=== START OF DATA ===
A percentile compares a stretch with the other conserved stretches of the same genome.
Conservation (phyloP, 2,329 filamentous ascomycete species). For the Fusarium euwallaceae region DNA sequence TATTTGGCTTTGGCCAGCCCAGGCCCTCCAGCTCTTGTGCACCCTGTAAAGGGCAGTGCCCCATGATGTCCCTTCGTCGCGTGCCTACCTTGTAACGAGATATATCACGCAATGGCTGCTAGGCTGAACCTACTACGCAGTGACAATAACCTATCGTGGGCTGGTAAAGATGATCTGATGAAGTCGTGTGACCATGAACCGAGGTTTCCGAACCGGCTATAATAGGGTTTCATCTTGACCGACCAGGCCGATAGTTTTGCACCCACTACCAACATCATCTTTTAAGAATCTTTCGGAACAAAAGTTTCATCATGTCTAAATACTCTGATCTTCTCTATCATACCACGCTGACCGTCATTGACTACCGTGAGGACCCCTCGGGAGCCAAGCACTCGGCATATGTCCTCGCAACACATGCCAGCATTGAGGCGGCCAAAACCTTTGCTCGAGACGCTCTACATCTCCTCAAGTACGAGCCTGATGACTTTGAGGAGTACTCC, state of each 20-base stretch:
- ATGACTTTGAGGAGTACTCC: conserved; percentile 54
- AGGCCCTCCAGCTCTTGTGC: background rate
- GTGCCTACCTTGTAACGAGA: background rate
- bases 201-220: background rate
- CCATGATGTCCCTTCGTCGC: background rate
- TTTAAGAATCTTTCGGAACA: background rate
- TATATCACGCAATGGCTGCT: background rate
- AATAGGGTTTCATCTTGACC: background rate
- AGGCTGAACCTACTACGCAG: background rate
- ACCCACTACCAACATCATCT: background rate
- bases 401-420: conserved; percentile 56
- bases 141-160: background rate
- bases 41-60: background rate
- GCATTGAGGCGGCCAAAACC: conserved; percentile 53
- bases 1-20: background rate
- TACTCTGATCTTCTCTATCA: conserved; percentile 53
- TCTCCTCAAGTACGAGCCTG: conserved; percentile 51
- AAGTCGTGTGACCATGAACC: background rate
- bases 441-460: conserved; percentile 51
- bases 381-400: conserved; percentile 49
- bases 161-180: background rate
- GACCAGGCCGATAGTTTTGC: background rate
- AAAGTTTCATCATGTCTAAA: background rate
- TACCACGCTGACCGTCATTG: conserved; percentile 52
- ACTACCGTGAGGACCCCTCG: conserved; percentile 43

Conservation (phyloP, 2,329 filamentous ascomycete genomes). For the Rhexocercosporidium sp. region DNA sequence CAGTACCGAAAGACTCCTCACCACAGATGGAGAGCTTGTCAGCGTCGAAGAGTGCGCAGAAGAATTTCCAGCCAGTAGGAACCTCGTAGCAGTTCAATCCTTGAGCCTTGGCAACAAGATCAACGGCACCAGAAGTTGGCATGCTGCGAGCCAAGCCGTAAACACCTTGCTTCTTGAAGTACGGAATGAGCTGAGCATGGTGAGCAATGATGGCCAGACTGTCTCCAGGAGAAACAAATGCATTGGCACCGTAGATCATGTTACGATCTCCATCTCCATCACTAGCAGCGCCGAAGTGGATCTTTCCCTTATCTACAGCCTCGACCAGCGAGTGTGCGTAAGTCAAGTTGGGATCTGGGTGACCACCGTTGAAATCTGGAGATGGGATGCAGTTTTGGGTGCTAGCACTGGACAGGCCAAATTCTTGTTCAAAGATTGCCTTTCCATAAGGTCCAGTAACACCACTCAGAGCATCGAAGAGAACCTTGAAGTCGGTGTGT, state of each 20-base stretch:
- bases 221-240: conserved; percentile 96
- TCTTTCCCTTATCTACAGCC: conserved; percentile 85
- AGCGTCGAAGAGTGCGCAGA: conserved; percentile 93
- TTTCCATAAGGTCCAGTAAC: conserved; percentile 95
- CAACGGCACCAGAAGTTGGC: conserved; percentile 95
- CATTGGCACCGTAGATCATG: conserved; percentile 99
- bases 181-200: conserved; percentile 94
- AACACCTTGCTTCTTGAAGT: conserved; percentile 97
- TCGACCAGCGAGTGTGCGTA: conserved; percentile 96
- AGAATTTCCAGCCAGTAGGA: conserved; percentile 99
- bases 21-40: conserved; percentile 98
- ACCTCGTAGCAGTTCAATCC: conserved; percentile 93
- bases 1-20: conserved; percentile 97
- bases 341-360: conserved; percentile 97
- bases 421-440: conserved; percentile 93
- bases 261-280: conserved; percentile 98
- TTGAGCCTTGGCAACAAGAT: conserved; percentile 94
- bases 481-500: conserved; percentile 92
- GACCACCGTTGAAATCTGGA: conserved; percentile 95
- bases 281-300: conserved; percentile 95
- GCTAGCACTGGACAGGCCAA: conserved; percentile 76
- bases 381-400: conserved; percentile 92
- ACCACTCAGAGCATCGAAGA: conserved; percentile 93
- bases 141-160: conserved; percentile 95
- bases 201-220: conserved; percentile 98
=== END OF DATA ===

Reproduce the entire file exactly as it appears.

A percentile compares a stretch with the other conserved stretches of the same genome.
Conservation (phyloP, 2,329 filamentous ascomycete species). For the Fusarium euwallaceae region DNA sequence TATTTGGCTTTGGCCAGCCCAGGCCCTCCAGCTCTTGTGCACCCTGTAAAGGGCAGTGCCCCATGATGTCCCTTCGTCGCGTGCCTACCTTGTAACGAGATATATCACGCAATGGCTGCTAGGCTGAACCTACTACGCAGTGACAATAACCTATCGTGGGCTGGTAAAGATGATCTGATGAAGTCGTGTGACCATGAACCGAGGTTTCCGAACCGGCTATAATAGGGTTTCATCTTGACCGACCAGGCCGATAGTTTTGCACCCACTACCAACATCATCTTTTAAGAATCTTTCGGAACAAAAGTTTCATCATGTCTAAATACTCTGATCTTCTCTATCATACCACGCTGACCGTCATTGACTACCGTGAGGACCCCTCGGGAGCCAAGCACTCGGCATATGTCCTCGCAACACATGCCAGCATTGAGGCGGCCAAAACCTTTGCTCGAGACGCTCTACATCTCCTCAAGTACGAGCCTGATGACTTTGAGGAGTACTCC, state of each 20-base stretch:
- ATGACTTTGAGGAGTACTCC: conserved; percentile 54
- AGGCCCTCCAGCTCTTGTGC: background rate
- GTGCCTACCTTGTAACGAGA: background rate
- bases 201-220: background rate
- CCATGATGTCCCTTCGTCGC: background rate
- TTTAAGAATCTTTCGGAACA: background rate
- TATATCACGCAATGGCTGCT: background rate
- AATAGGGTTTCATCTTGACC: background rate
- AGGCTGAACCTACTACGCAG: background rate
- ACCCACTACCAACATCATCT: background rate
- bases 401-420: conserved; percentile 56
- bases 141-160: background rate
- bases 41-60: background rate
- GCATTGAGGCGGCCAAAACC: conserved; percentile 53
- bases 1-20: background rate
- TACTCTGATCTTCTCTATCA: conserved; percentile 53
- TCTCCTCAAGTACGAGCCTG: conserved; percentile 51
- AAGTCGTGTGACCATGAACC: background rate
- bases 441-460: conserved; percentile 51
- bases 381-400: conserved; percentile 49
- bases 161-180: background rate
- GACCAGGCCGATAGTTTTGC: background rate
- AAAGTTTCATCATGTCTAAA: background rate
- TACCACGCTGACCGTCATTG: conserved; percentile 52
- ACTACCGTGAGGACCCCTCG: conserved; percentile 43

Conservation (phyloP, 2,329 filamentous ascomycete genomes). For the Rhexocercosporidium sp. region DNA sequence CAGTACCGAAAGACTCCTCACCACAGATGGAGAGCTTGTCAGCGTCGAAGAGTGCGCAGAAGAATTTCCAGCCAGTAGGAACCTCGTAGCAGTTCAATCCTTGAGCCTTGGCAACAAGATCAACGGCACCAGAAGTTGGCATGCTGCGAGCCAAGCCGTAAACACCTTGCTTCTTGAAGTACGGAATGAGCTGAGCATGGTGAGCAATGATGGCCAGACTGTCTCCAGGAGAAACAAATGCATTGGCACCGTAGATCATGTTACGATCTCCATCTCCATCACTAGCAGCGCCGAAGTGGATCTTTCCCTTATCTACAGCCTCGACCAGCGAGTGTGCGTAAGTCAAGTTGGGATCTGGGTGACCACCGTTGAAATCTGGAGATGGGATGCAGTTTTGGGTGCTAGCACTGGACAGGCCAAATTCTTGTTCAAAGATTGCCTTTCCATAAGGTCCAGTAACACCACTCAGAGCATCGAAGAGAACCTTGAAGTCGGTGTGT, state of each 20-base stretch:
- bases 221-240: conserved; percentile 96
- TCTTTCCCTTATCTACAGCC: conserved; percentile 85
- AGCGTCGAAGAGTGCGCAGA: conserved; percentile 93
- TTTCCATAAGGTCCAGTAAC: conserved; percentile 95
- CAACGGCACCAGAAGTTGGC: conserved; percentile 95
- CATTGGCACCGTAGATCATG: conserved; percentile 99
- bases 181-200: conserved; percentile 94
- AACACCTTGCTTCTTGAAGT: conserved; percentile 97
- TCGACCAGCGAGTGTGCGTA: conserved; percentile 96
- AGAATTTCCAGCCAGTAGGA: conserved; percentile 99
- bases 21-40: conserved; percentile 98
- ACCTCGTAGCAGTTCAATCC: conserved; percentile 93
- bases 1-20: conserved; percentile 97
- bases 341-360: conserved; percentile 97
- bases 421-440: conserved; percentile 93
- bases 261-280: conserved; percentile 98
- TTGAGCCTTGGCAACAAGAT: conserved; percentile 94
- bases 481-500: conserved; percentile 92
- GACCACCGTTGAAATCTGGA: conserved; percentile 95
- bases 281-300: conserved; percentile 95
- GCTAGCACTGGACAGGCCAA: conserved; percentile 76
- bases 381-400: conserved; percentile 92
- ACCACTCAGAGCATCGAAGA: conserved; percentile 93
- bases 141-160: conserved; percentile 95
- bases 201-220: conserved; percentile 98